All PLTW teachers completed the PLTW training and with few exceptions rate it as the most “intense” and “best training out there”
      Students seemed engaged with the PLTW curriculum. They loved “seeing the math come alive”, the hands-on projects, and software.
      Many teachers struggled to complete the PLTW curriculum in one year
      A majority of AOEs faced software or equipment issues at one time or another
    • 13. PLTW Challenges
      Students’ math backgrounds
      Downloading the software
      Cost of updating software and purchasing new equipment
      Purchasing or shipping delays
    • 14. Curriculum Integration
      Interest in integrated projects ran high in most AOEs; students in several AOEs were working on contextually rich and meaningfully integrated projects.
      PD on curriculum integration was wanted and appreciated - staff at one school had a ConnectEd coach and were planning on creating their own integrated project with support from the coach
      About half of the AOEs had begun using ConnectEd units and several more were working on getting their teachers trained to use ConnectEd.
    • 15. Curriculum Integration Challenges
      Priority given to meeting state standards and preparing for state exams
      Students not in pure cohorts
      No common planning time
      Core teacher buy-in/comfort working ‘outside of subject area’
    • 16. Advisory Boards
      Roles and Responsibilities
    • 17. Advisory Boards
      The majority of AOEs reported strong, active advisory boards composed of both business and higher education partners
      Board contributions to AOEs mentioned : guest speakers, job shadows, curriculum guidance, support for events, mentoring and other support for students, recruitment support and internships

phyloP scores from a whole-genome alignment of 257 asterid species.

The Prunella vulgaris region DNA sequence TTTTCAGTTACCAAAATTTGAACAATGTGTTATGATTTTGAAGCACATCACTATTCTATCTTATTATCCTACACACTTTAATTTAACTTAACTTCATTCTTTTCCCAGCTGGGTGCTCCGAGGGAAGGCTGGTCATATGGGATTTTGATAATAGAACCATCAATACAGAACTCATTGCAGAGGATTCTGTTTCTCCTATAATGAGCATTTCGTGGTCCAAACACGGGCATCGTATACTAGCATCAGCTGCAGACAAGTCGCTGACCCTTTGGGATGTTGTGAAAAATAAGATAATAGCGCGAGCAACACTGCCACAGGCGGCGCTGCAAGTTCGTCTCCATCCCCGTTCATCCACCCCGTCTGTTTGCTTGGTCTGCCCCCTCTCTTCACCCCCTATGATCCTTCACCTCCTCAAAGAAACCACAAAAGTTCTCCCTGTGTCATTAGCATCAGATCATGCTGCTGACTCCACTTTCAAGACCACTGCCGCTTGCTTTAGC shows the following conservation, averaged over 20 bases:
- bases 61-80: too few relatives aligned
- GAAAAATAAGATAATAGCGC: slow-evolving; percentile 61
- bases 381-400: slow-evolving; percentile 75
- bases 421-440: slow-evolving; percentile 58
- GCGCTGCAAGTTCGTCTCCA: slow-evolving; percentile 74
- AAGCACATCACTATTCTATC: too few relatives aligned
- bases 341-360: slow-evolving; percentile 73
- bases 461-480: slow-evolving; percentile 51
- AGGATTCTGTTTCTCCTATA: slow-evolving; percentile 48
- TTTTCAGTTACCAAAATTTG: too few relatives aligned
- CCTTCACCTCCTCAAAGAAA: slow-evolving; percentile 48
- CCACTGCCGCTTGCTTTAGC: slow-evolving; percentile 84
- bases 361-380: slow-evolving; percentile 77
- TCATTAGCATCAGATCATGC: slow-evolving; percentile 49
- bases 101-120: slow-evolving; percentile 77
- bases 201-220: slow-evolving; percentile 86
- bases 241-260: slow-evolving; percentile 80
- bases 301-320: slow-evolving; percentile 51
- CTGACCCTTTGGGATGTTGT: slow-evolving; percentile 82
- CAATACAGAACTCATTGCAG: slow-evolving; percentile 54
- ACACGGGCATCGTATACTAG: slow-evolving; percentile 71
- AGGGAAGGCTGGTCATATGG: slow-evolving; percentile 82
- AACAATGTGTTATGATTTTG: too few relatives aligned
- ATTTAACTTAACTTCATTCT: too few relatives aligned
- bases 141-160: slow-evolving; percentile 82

Some AOEs were working with district level advisory boards
    • 18. Advisory Board Challenges
      Getting national business connections to translate into committed business partners on local boards
      Defining the roles and responsibilities of Board members
      Finding the right balance between number of meetings and Board effectiveness
      Engaging all members of Board; not just a few
    • 19. Work-Based Learning Programs
      Internship Preparation
      Internship Participation
      Internship Assessment
    • 20. Work-based Learning Programs
      A majority of AOEs were actively thinking about or preparing for internships:
      Guest speakers
      Job shadows
      Career Fairs
      Mock interviews
      Resume preparation
      Some AOEs with upperclassmen were already offering internships and at least one AOE is now piloting internships with sophomores
    • 21. Work-based Learning Program Challenges
      Economic times
      Age requirements, insurance issues and other logistical roadblocks
      Student motivation
    • 22. Panel Discussion:
      Success Stories from the Field
    • 23. Panel Discussion
      What factors led to successful implementation of the components of the AOE model?
      What obstacles, if any, did AOEs have to overcome for successful implementation of the AOE model?
      What challenges are you currently facing now that you are in your second year of implementation and what advice do you have for those cohorts who started after you?
    • 24. Contact Information
      Mary G. Visher, Ph.D.
      Senior Research Associate
      475 14th St.
      Oakland, CA 94612-1900
      Shelley Rappaport
      Research Associate
      16 East 34th Street
      New York, NY 10016-4326